Not My Child


I still remember everything about that moment. The doctor came into our hospital room and said, “Your child has cancer. He needs treatment. There is a sense of urgency here.” I will never forget those words. To this day, I get chills and start crying when I think about it. I remember how my husband looked beyond tired and cried out but couldn’t hold back the tears. Our son, Kohlton, was peacefully sleeping right next to us. I looked at him and thought, “this precious boy can’t have cancer. Not him. Not my child.”

What started as a suspicious bump on my two-year-old’s forehead had moved and developed to the point that his left eye had swollen shut. Our pediatrician had been monitoring it closely, and while he was reassuring me that everything was probably going to be ok, he wanted to look into a few additional possibilities. He told me to go home and that he would call me as soon as he knew something.

Within an hour of leaving the doctor’s office, the phone call came asking me to come back to the office to pick up admission papers. We were to go straight to Studer Family Children’s Hospital at Ascension Sacred Heart, where Kohlton would be admitted, and a doctor would be waiting for us. When I arrived to pick up the paperwork, our pediatrician handed me the heavy, sealed envelope and then gave me a hug and told me the doctors at Studer Children’s would take great care of Kohlton. He was so sweet it scared me.

My friend drove to the hospital with us to be with me until my husband arrived. On the way there, I asked her to open the envelope because I had to know what it said. She read every word to me, but all I could hear were the words, “suspected sarcoma.” I didn’t know what that meant, but I knew it wasn’t good. She and I both tried to hold back our tears, but we couldn’t. We both knew it was going to get even scarier.

From the moment we walked into the hospital that day, it was a whirlwind. Kohlton was immediately given an IV, and we were introduced to an oncologist.

I think I stopped breathing for a bit when I heard “oncology”. I knew what that meant.

The doctor went straight to Kohlton to examine him from head to toe. I was in complete shock, watching my son scream while he was poked and prodded. I just wanted to grab my sweet baby and tell everyone to back off.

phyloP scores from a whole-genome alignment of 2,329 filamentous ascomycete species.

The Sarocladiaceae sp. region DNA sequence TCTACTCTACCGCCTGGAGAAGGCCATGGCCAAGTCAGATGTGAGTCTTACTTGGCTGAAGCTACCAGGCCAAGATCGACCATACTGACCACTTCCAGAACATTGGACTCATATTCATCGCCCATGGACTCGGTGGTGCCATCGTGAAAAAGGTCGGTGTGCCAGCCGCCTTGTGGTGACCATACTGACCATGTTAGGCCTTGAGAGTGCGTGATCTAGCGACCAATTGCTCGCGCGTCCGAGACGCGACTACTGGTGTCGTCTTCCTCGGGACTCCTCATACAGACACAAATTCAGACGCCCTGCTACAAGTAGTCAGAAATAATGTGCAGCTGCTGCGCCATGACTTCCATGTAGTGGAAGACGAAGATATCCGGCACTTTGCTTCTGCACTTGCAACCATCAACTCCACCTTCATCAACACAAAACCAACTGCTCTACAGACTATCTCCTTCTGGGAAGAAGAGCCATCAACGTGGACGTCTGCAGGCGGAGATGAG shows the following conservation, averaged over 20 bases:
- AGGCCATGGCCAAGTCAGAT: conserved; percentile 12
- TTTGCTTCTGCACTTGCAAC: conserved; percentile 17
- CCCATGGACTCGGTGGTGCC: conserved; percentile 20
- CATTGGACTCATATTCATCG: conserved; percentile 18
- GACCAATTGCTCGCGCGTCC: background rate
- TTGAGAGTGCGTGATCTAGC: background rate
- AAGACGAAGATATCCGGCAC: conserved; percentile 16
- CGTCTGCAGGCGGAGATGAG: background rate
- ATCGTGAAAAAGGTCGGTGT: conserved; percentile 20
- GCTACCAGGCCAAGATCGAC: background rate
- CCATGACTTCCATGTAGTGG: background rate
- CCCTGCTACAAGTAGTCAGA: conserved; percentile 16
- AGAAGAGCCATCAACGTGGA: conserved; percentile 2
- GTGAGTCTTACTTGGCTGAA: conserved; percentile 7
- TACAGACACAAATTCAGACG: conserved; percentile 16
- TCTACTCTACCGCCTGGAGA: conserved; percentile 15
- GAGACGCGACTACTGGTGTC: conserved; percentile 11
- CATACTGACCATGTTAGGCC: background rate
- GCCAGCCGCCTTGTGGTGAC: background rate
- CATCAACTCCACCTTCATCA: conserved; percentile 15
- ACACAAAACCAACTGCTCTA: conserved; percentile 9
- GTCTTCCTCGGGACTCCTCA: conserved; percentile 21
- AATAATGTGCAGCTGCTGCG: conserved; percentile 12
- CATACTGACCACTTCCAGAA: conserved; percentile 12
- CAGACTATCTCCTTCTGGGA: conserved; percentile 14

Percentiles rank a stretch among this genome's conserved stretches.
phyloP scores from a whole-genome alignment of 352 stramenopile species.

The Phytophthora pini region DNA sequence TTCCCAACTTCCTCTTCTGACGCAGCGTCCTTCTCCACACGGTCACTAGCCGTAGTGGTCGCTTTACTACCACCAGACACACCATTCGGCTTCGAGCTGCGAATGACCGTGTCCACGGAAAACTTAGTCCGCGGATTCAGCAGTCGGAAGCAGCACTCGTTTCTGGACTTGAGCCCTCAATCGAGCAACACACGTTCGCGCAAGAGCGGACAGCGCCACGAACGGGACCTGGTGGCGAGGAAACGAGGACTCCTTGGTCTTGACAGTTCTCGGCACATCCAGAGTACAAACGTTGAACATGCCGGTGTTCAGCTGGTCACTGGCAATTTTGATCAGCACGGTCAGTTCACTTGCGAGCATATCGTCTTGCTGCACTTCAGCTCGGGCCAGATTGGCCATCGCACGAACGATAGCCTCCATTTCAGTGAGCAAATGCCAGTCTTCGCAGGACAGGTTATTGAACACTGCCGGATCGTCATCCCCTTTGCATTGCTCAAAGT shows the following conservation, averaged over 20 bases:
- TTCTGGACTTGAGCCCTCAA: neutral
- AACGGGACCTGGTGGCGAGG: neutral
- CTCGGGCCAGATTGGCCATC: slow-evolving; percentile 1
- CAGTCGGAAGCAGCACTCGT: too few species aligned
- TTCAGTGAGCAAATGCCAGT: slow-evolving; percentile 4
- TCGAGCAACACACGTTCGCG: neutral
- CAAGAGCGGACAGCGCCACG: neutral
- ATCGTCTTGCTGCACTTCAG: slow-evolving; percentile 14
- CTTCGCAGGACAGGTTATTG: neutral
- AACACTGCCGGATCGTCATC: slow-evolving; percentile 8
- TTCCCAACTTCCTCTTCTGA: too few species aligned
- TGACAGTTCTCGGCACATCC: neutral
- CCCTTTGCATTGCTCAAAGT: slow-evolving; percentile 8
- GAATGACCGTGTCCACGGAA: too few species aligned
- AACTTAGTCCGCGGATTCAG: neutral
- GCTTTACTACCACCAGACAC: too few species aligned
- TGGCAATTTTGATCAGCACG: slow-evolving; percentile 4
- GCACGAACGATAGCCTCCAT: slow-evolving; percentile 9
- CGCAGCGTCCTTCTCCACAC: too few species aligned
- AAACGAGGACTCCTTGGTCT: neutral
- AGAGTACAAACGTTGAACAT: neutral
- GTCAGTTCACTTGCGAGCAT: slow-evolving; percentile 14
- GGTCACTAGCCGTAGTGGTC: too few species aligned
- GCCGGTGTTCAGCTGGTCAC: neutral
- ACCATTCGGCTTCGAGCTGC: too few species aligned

That night when we finally had a moment of quiet, my husband and I googled “sarcoma”. We didn’t sleep at all afterward. All we could do was pray and cry. Not my child! Children don’t get cancer! I mean I’ve seen the St. Jude’s commercials but seriously, what child actually gets cancer? It was so very hard for me to wrap my head around this new reality.

Kohlton remained in the hospital for the next nine days. During that time, he had a medi-port inserted, he had a tumor removed and biopsied, an MRI, several full body X-Rays, a full body nuclear bone scan, a bone marrow biopsy, several pokes, countless blood tests, and his very first chemotherapy.

It was hard to believe how quickly our lives had changed in such a short time.

I thought the day we received Kohlton’s cancer diagnosis was going to be the roughest day of all of our lives. I was wrong. Eighteen months later, Kohlton relapsed. This time his cancer was on the pituitary gland, which led to the loss of his growth hormone. He has been getting a shot every day since he was four years old to help him grow.

I wish I could tell you that was the last time Kohlton relapsed. Unfortunately, Kohlton has relapsed six times since he was first diagnosed in early 2012. He has done seven, year-long chemotherapy protocols, each one more intense than the last. Kohlton has endured more than any child should have to, but he is the strongest boy I know.

I don’t understand why this happened, but I do know that it is not my fault.

If your child has cancer, it’s not your fault either. This didn’t happen because we fed them hot dogs and Cheetos. It isn’t because we chose formula over breast milk. None of this is our fault.

The hard, honest-to-goodness truth is that children get cancer. It’s an awful reality, but it’s true.

If it wasn’t Kohlton, it would be someone else’s child. So, why not my child?

Super Kohlton
Above is a picture of Kohlton holding his Beads of Courage. Each Bead stands for something significant he has endured in his battle with cancer. (1,120 visits for Chemotherapy, 260 Clinic Visits, 33 Dressing Changes, 112 ER Ambulance Rides, 121 Antibiotics Infused, 3 biopsies, 91 Overnight Stays at the local hospital, 1,172 Pokes with a Needle, 57 EEG/Ultrasounds, 11 surgeries, 112 Tests Done, 2 Stays in the ICU, 21 visits to the specialist in Houston, 890 appointments with PT and OT, 151 times he was Neutropenic & needed isolation, 33 times he wasn’t allowed food/drink for extended times and 6 Completions of Treatment)

For updates on Kohlton, follow Super Kohlton, Fighting LCH on Facebook.

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Kara James
Kara James moved to the Pensacola area when she was ten years old. She considers herself from here. She married her high school sweetheart in 2008, and they have four wonderful children together (all boys): Kohlton (13), Kason (12), Korbin (5), and Kallen (3). She works one day a week as a hairstylist. She loves her job and believes its more fun than work. In her free time, she enjoys river days with her family, movie nights, and of course, jamming out to New Kids on the Block. She tries to make the best of everything and enjoys being around friends and family.


  1. There is no more sweeter, precious child then your precious kohlton. Please give him a big hug from Ms Patti at Berryhill.

  2. I am amazed and humbled by the goodness and strength of this entire family. They are always in my thoughts and prayers.



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